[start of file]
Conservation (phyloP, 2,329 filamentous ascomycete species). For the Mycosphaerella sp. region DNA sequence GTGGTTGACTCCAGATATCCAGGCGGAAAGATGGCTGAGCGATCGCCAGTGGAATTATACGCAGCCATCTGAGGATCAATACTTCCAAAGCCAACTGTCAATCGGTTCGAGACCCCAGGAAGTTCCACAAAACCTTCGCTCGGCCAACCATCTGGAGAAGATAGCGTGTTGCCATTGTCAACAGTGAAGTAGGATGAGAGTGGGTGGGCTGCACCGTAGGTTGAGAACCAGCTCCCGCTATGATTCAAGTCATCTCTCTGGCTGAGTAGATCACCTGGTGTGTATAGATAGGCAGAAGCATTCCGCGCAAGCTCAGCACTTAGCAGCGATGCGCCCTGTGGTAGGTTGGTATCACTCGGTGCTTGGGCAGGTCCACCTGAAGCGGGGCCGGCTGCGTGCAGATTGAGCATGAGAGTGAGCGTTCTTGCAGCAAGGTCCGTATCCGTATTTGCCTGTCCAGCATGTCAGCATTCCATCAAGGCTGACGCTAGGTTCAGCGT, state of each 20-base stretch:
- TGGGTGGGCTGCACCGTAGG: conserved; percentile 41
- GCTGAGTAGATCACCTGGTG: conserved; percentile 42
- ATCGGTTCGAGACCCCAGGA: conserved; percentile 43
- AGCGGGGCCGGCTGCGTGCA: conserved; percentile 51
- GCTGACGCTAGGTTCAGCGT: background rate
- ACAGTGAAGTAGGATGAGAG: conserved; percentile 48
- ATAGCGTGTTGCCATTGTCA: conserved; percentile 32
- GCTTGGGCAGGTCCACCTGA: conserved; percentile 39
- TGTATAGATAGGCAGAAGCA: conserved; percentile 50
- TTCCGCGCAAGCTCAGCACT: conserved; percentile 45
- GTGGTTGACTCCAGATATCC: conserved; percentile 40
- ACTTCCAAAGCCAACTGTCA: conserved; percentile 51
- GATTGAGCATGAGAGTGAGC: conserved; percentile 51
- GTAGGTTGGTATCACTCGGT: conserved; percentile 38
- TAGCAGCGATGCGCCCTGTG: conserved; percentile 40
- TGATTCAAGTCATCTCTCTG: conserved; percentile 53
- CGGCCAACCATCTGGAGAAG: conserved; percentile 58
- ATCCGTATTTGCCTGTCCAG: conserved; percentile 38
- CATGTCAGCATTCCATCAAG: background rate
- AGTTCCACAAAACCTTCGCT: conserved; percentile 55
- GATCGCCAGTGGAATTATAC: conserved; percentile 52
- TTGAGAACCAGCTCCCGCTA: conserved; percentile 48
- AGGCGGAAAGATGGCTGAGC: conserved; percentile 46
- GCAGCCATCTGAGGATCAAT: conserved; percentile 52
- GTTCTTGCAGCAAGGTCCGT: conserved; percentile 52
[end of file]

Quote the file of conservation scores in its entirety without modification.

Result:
Conservation (phyloP, 2,329 filamentous ascomycete species). For the Mycosphaerella sp. region DNA sequence GTGGTTGACTCCAGATATCCAGGCGGAAAGATGGCTGAGCGATCGCCAGTGGAATTATACGCAGCCATCTGAGGATCAATACTTCCAAAGCCAACTGTCAATCGGTTCGAGACCCCAGGAAGTTCCACAAAACCTTCGCTCGGCCAACCATCTGGAGAAGATAGCGTGTTGCCATTGTCAACAGTGAAGTAGGATGAGAGTGGGTGGGCTGCACCGTAGGTTGAGAACCAGCTCCCGCTATGATTCAAGTCATCTCTCTGGCTGAGTAGATCACCTGGTGTGTATAGATAGGCAGAAGCATTCCGCGCAAGCTCAGCACTTAGCAGCGATGCGCCCTGTGGTAGGTTGGTATCACTCGGTGCTTGGGCAGGTCCACCTGAAGCGGGGCCGGCTGCGTGCAGATTGAGCATGAGAGTGAGCGTTCTTGCAGCAAGGTCCGTATCCGTATTTGCCTGTCCAGCATGTCAGCATTCCATCAAGGCTGACGCTAGGTTCAGCGT, state of each 20-base stretch:
- TGGGTGGGCTGCACCGTAGG: conserved; percentile 41
- GCTGAGTAGATCACCTGGTG: conserved; percentile 42
- ATCGGTTCGAGACCCCAGGA: conserved; percentile 43
- AGCGGGGCCGGCTGCGTGCA: conserved; percentile 51
- GCTGACGCTAGGTTCAGCGT: background rate
- ACAGTGAAGTAGGATGAGAG: conserved; percentile 48
- ATAGCGTGTTGCCATTGTCA: conserved; percentile 32
- GCTTGGGCAGGTCCACCTGA: conserved; percentile 39
- TGTATAGATAGGCAGAAGCA: conserved; percentile 50
- TTCCGCGCAAGCTCAGCACT: conserved; percentile 45
- GTGGTTGACTCCAGATATCC: conserved; percentile 40
- ACTTCCAAAGCCAACTGTCA: conserved; percentile 51
- GATTGAGCATGAGAGTGAGC: conserved; percentile 51
- GTAGGTTGGTATCACTCGGT: conserved; percentile 38
- TAGCAGCGATGCGCCCTGTG: conserved; percentile 40
- TGATTCAAGTCATCTCTCTG: conserved; percentile 53
- CGGCCAACCATCTGGAGAAG: conserved; percentile 58
- ATCCGTATTTGCCTGTCCAG: conserved; percentile 38
- CATGTCAGCATTCCATCAAG: background rate
- AGTTCCACAAAACCTTCGCT: conserved; percentile 55
- GATCGCCAGTGGAATTATAC: conserved; percentile 52
- TTGAGAACCAGCTCCCGCTA: conserved; percentile 48
- AGGCGGAAAGATGGCTGAGC: conserved; percentile 46
- GCAGCCATCTGAGGATCAAT: conserved; percentile 52
- GTTCTTGCAGCAAGGTCCGT: conserved; percentile 52